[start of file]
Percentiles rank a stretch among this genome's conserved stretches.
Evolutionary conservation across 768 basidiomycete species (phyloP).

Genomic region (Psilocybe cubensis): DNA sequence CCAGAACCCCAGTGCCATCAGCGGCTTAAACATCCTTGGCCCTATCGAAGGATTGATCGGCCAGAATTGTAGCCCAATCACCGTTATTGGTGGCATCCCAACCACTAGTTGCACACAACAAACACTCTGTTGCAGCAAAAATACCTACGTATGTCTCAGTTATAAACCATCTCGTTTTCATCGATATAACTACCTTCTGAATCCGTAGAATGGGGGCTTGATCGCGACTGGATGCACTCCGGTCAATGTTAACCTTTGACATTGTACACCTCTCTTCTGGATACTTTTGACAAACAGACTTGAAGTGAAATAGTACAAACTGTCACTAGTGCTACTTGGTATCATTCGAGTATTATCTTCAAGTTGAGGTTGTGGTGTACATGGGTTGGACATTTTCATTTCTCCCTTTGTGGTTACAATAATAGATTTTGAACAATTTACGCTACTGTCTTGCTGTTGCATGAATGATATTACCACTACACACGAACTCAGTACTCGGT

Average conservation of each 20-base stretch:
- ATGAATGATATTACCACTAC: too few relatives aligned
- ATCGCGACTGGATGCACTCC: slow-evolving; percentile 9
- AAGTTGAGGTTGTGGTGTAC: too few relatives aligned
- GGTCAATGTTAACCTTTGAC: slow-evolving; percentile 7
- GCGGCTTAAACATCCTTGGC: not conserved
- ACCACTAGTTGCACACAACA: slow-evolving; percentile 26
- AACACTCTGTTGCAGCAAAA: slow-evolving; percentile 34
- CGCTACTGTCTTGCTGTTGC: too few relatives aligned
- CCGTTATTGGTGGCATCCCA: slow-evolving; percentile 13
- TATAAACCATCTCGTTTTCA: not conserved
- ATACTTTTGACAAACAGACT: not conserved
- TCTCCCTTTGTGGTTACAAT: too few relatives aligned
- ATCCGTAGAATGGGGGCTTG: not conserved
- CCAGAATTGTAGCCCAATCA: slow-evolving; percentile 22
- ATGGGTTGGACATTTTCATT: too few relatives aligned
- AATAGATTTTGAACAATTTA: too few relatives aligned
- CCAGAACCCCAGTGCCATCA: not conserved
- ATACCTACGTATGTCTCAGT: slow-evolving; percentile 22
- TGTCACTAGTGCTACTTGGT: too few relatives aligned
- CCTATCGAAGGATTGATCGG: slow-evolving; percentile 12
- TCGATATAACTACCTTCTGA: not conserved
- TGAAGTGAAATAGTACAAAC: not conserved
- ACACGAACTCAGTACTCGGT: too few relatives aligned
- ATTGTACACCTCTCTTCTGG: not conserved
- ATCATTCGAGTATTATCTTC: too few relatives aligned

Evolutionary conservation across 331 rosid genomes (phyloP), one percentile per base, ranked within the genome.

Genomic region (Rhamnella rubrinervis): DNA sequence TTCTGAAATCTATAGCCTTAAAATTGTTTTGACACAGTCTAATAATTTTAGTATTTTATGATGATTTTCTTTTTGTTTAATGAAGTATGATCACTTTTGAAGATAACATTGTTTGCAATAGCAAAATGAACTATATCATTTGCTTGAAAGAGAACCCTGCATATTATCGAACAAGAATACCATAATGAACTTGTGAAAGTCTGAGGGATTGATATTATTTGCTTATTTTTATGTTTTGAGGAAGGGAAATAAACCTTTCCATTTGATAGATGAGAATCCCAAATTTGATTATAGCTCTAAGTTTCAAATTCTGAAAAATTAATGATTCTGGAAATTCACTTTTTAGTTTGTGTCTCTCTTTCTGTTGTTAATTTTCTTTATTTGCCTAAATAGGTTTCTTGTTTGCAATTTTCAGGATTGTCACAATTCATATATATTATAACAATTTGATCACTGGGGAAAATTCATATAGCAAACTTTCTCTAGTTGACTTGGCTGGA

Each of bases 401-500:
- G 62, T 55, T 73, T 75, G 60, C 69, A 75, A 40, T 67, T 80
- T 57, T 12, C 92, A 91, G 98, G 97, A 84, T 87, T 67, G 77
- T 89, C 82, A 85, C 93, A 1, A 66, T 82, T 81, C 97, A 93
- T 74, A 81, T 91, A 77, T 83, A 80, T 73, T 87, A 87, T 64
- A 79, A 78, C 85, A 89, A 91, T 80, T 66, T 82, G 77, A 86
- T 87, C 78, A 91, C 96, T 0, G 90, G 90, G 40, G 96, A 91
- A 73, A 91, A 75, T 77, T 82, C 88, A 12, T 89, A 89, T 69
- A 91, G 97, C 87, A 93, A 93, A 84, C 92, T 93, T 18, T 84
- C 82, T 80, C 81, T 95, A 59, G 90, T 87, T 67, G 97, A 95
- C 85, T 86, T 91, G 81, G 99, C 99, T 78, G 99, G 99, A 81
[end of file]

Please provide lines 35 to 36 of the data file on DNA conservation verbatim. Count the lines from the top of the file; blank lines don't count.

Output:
- T 89, C 82, A 85, C 93, A 1, A 66, T 82, T 81, C 97, A 93
- T 74, A 81, T 91, A 77, T 83, A 80, T 73, T 87, A 87, T 64